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Wolf Spider


The wolf spider is typically found in suburban areas of Australia and is commonly known as the garden wolf spider. The wolf spider is a wanderer and from time to time it builds small burrows - else it resides in the open vegetation. They are robust and agile hunters, and have good eyesight. They live mostly solitary lives and hunt alone. Some are opportunistic wanderer hunters, pouncing upon prey as they find it or chasing it over short distances. Others lie in wait for passing prey, often from or near the mouth of a burrow. Wolf spiders are unique in carrying their eggs along with them in a round silken globe, or egg sac, which they attach to the spinneret's at the end of their abdomen. The abdomen must be held in a raised position to keep the egg case from dragging on the ground, but they are still capable of hunting while so encumbered. Also unique among wolf spiders is their method of infant care. Immediately after the little spiders hatch and emerge from their protective silken case they clamber up their mother's legs and all crowd onto her abdomen. Their eyes reflect light well, and one way of finding them is to hunt at night using a flashlight strapped to one's forehead so that the light from the flashlight is reflected from their eyes directly back toward its source.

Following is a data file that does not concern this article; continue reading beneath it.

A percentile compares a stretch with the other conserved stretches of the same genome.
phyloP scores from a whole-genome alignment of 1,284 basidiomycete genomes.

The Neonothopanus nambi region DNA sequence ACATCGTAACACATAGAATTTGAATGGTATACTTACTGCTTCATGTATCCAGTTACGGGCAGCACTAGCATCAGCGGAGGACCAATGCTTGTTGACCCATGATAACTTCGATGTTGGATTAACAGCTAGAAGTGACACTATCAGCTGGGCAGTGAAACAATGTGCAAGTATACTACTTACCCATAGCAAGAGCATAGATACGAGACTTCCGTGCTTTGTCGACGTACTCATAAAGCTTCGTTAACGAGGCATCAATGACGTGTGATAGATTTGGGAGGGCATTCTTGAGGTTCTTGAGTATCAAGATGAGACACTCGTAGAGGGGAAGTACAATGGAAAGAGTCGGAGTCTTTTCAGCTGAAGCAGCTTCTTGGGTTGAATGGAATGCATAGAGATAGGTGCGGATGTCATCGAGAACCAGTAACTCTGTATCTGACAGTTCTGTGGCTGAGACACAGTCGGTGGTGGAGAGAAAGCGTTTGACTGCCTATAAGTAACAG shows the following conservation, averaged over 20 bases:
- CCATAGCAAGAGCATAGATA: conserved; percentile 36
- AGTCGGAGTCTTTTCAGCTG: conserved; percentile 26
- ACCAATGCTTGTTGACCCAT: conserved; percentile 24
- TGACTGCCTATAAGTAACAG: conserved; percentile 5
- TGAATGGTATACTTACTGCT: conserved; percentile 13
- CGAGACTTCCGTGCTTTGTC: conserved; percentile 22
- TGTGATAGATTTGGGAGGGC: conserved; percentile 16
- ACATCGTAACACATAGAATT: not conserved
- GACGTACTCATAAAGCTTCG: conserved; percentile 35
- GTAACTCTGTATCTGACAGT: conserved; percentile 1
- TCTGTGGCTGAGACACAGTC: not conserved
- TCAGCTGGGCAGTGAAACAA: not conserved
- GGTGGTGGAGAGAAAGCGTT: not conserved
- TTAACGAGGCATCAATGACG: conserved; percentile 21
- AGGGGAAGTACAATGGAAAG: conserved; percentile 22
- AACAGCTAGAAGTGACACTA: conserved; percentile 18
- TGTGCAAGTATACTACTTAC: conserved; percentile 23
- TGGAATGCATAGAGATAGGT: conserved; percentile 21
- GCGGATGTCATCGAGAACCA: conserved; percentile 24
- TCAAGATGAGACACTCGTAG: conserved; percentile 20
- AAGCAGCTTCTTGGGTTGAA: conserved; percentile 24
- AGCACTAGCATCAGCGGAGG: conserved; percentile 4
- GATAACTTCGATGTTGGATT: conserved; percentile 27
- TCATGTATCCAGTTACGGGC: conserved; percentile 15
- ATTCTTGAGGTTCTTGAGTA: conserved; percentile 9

Because they depend on camouflage for protection, they do not have the flashy appearance of some other kinds of spiders. In general their colouration is appropriate to their favourite habitat. They are nearly solid dark brown. They range in size from less than 1 to 30 millimetres.


Wolf spiders may or may not be aggressive but will inject venom freely if continually provoked. Though usually considered harmless to humans, the bite of some species may be painful. For healthy people a bite from a wolf spider isn't deadly. A bite causes local itching, swelling and dizziness. For security reasons it is the best to seek medical treatment following a bite from Wolf Spider. It's not only the venom that matters - a bite from a spider is often followed by a bacterial infection which can be more dangerous than the bite itself.